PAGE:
Is there a difference?
Every day we make decisions, from deciding to get out of bed to the decision of setting the alarm at the end of the day. These are decisions we make daily. A definite decision, on the other hand, is one that will change the course of your life.
You get up in the morning and you get a coffee. It’s what you usually do. But you’ve decided to start drinking a glass of water when you first get up, because you read that it’s a good idea to rehydrate first thing in the morning. This can be a life changing event, especially if it is health orientated and you are doing it for a reason. The long term accumulative effect of this will alter your health and your body.
Then there is that decision, that rather than making that single change to your lifestyle, you decide to “make a break for it” and change your life completely – the career, the place you live, the food you eat, what you drink, a full life change.
That’s when fear and doubt set in. Should I, can I, is it possible.
Unless you have fully immersed yourself in the decision and what you are going to do, it’s going to be just another “idea”, and you’ll never follow through with it. It’s the difference between moving forward with it and letting it drift away like a cloud on a windy day; a pole fixed in concrete compared to one pushed into soft ground.
It should feel like…
… a desire you can’t do without. Something that has to happen.
Any decision we make has an emotion attached to it. Some emotional connections are weak and some are strong. Take, for example, wanting some ice cream on a Sunday afternoon.
You’ve just had your Sunday meal. You’re seating watching television (like you usually do – think about this) and the idea comes to go and get ice cream. The drive to get up and go, and get that ice cream, will be balanced between the desire to get ice cream and the effort it will take to get it. It’s like a see-saw. Once the desire overrides the feeling of the effort needed to get it, you’ll go and get it.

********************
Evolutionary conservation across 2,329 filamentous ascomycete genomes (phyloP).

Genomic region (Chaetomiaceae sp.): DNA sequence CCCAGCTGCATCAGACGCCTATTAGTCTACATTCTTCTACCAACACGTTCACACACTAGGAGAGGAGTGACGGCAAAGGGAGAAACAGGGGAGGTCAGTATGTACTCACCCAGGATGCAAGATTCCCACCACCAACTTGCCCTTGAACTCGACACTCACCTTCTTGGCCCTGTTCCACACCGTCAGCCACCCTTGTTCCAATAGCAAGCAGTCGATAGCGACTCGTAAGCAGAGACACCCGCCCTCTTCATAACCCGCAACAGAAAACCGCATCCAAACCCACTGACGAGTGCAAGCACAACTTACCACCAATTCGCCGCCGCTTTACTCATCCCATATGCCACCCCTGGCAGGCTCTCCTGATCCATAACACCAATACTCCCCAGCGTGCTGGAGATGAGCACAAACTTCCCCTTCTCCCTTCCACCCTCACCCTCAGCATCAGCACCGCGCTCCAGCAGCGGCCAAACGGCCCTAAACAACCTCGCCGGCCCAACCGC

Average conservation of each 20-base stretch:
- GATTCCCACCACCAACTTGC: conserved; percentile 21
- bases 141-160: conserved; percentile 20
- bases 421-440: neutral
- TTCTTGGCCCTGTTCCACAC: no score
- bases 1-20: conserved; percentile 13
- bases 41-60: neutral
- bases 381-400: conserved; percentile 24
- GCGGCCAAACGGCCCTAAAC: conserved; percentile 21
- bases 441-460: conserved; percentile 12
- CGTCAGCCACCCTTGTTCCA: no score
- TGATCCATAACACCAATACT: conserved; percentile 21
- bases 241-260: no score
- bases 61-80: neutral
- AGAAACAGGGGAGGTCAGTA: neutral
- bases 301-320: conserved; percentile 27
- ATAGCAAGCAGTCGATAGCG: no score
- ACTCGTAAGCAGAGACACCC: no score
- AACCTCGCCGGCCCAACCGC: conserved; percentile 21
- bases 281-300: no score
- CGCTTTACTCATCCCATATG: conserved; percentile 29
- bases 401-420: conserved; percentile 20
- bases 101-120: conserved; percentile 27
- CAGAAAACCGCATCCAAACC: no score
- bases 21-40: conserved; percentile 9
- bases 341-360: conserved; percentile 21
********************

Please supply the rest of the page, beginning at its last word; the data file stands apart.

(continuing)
Of course, there is also the external “motivating” factor of your family pressing you that they want to go, because, their desire is greater than the effort they have to put in (you’re the one driving). Yet again, you may have created an environment where this discussion would never take place – you are the “head of the family” and your decision is the last one – what you say goes. (There’s plenty to think about there!)
A definite decision should feel like there is no other option but the idea in your mind. The idea of “burning all your bridges” is the concept to consider here. It’s as if you’ve crossed the ravine and the rope bridge has just fallen apart. You can no longer get back to the other side. The only way forward is to go through the jungle ahead of you and deal with what’s to come.
Sometimes, however, it’s not a jungle you’re going into, but it’s a jungle you’re living behind (the hustle and bustle of daily living). The concept is the same.
Don’t turn around
Unless you have “got” the concept, you’ll stumble moving forward.